Putting wage growth back on the table: Labour incorporation, political exchange, and wage-boosting policies in advanced peripheral economies

Assaf Shlomo Bondy*, Erez Maggor, Arianna Tassinari

*Corresponding author for this work

Research output: Contribution to journalArticle (Academic Journal)peer-review


Growth model scholarship posits that wage-led growth has become increasingly difficult to achieve in advanced capitalist economies since the demise of Fordism. The constraints to the pursuit of policies compatible with wage-led growth strategies could be expected to be particularly stringent in peripheral economies, which often rely on price-sensitive exports, suppression of domestic demand, and labour disempowerment to compete in global markets. Yet, empirical experience shows that even advanced peripheral economies that adopted export-led growth strategies have successfully implemented policies intended to raise wages and expand social transfers. How to explain the emergence of such wage-boosting policies in the context of advanced peripheral, export-oriented economies? Drawing on the cases of Israel, Poland, and Spain since the Great Recession, we identify one common mechanism accounting for this unexpected outcome: the contingent political incorporation of organized labour through a cross-class political exchange in the coalition supporting a country’s growth strategy. We identify two scope conditions that enable the implementation of such policies in unlikely contexts. Domestic political instability, coupled with a contingent relaxation of prior economic constraints, leads governing parties of both left and right orientation to activate political exchange with unions, resulting in the implementation of diverse policies boosting household income. These policies also increase the role of domestic consumption as a key growth driver. Nonetheless, the depth and durability of such changes remain conditioned. The findings develop our understanding of the role of, and structural limits to, organized labour’s agency to promote wage growth in advanced peripheral economies.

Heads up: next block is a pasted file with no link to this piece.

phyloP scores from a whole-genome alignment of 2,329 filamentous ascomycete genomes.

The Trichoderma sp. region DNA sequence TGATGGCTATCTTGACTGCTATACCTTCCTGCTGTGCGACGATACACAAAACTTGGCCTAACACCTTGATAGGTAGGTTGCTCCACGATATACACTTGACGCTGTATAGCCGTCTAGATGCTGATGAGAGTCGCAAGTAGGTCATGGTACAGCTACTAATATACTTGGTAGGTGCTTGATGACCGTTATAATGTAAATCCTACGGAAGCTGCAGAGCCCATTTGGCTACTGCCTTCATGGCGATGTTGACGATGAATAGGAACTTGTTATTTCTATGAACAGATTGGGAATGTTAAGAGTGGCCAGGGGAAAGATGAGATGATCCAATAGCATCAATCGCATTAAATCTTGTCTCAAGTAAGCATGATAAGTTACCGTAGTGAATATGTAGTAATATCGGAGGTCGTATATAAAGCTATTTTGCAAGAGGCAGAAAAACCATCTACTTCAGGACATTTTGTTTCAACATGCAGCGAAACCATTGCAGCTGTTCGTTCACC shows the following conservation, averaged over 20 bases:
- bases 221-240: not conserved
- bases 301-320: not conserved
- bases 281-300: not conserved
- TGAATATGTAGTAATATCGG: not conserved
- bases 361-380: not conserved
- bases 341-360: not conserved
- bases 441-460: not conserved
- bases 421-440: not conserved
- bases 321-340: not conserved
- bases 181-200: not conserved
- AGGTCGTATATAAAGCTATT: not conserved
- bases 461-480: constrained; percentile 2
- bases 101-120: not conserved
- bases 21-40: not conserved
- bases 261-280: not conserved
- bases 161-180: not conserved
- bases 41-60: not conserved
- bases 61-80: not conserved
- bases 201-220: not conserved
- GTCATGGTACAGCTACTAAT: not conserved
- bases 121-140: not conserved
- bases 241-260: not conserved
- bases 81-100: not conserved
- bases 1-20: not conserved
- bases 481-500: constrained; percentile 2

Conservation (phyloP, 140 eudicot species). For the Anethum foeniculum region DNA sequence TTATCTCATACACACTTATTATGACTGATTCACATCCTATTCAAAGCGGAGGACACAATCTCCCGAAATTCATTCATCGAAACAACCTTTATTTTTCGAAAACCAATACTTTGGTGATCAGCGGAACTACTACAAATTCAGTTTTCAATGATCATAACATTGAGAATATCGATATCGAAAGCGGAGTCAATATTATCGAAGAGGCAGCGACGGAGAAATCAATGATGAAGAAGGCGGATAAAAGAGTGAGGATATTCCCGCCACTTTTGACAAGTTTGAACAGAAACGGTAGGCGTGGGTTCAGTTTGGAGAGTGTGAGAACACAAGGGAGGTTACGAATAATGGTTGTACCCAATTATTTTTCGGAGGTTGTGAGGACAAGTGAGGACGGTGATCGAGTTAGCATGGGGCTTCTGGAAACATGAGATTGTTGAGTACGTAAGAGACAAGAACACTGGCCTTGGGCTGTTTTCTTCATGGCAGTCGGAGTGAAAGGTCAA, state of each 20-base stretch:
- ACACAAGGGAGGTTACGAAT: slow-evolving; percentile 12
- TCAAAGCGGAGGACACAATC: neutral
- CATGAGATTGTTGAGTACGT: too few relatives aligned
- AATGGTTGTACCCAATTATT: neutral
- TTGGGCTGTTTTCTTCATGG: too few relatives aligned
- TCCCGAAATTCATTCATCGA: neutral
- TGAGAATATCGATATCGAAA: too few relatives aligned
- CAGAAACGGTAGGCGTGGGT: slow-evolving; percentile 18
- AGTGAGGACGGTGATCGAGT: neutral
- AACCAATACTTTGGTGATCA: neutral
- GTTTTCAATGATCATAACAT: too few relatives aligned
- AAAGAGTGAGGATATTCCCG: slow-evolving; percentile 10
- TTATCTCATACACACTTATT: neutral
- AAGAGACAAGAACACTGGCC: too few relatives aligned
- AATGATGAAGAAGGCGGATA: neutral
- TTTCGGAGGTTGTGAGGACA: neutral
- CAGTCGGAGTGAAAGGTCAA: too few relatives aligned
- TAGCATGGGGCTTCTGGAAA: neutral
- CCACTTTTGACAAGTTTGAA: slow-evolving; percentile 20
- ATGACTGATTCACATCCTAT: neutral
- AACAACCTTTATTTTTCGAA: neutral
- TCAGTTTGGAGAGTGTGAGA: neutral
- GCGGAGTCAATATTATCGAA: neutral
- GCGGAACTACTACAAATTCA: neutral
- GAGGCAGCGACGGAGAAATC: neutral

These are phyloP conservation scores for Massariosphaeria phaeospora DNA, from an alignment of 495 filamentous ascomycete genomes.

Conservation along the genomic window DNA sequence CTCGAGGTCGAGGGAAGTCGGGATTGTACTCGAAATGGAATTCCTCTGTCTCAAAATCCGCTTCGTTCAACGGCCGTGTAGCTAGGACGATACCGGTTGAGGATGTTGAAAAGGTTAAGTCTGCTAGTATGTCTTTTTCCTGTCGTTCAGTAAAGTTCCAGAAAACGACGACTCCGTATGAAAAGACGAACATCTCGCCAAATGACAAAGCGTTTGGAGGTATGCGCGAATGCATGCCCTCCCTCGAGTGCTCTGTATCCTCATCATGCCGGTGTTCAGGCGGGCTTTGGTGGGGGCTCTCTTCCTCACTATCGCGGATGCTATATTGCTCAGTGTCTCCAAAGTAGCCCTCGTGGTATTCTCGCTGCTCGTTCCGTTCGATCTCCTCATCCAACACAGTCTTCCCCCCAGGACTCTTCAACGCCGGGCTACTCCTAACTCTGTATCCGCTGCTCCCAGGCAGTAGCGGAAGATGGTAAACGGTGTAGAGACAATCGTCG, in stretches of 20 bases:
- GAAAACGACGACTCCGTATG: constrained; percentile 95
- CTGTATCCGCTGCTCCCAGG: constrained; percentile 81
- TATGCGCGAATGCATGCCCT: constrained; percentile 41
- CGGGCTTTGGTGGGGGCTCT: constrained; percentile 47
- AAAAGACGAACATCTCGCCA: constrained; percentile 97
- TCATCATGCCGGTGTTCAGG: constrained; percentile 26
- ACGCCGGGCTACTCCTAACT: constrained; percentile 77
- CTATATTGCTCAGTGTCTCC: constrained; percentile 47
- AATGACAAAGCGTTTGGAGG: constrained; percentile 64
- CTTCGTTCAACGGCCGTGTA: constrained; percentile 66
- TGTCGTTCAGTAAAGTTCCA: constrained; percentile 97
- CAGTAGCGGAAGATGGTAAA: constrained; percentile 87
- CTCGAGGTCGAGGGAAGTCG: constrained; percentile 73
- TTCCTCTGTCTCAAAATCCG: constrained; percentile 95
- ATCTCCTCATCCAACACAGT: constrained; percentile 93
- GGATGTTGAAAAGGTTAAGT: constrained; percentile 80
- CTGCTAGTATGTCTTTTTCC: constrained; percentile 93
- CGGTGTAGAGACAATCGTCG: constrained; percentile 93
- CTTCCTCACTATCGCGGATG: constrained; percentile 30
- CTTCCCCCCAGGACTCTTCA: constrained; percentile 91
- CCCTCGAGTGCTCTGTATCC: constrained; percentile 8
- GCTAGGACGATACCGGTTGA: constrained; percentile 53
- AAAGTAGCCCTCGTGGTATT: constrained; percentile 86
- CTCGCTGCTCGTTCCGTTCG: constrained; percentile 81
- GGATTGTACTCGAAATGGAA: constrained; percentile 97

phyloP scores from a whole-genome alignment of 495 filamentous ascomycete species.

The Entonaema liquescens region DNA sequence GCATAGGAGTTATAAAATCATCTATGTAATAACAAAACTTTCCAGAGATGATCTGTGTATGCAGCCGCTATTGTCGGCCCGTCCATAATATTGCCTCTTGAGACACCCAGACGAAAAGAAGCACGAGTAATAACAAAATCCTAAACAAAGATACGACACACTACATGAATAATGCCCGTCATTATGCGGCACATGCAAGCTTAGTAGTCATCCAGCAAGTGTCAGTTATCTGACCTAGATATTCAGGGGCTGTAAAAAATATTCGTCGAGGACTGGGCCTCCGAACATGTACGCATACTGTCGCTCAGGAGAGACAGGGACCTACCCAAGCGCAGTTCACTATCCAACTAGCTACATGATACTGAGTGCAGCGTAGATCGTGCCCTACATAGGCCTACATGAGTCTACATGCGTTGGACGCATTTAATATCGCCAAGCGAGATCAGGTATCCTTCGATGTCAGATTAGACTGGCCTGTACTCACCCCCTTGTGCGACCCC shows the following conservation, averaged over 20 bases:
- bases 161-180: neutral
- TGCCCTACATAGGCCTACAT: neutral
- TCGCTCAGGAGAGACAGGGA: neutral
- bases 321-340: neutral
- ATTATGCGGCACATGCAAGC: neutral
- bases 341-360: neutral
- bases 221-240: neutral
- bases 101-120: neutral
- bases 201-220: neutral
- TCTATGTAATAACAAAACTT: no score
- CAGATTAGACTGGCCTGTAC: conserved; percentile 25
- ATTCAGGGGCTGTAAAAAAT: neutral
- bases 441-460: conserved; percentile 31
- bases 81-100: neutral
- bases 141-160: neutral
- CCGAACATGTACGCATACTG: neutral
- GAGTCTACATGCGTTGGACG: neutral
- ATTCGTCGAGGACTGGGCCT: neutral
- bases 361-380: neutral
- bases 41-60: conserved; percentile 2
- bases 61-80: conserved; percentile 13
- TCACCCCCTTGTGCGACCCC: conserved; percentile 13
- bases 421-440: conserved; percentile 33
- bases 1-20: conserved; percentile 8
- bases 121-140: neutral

Original languageEnglish
JournalCompetition & Change
Publication statusPublished - 18 Mar 2024

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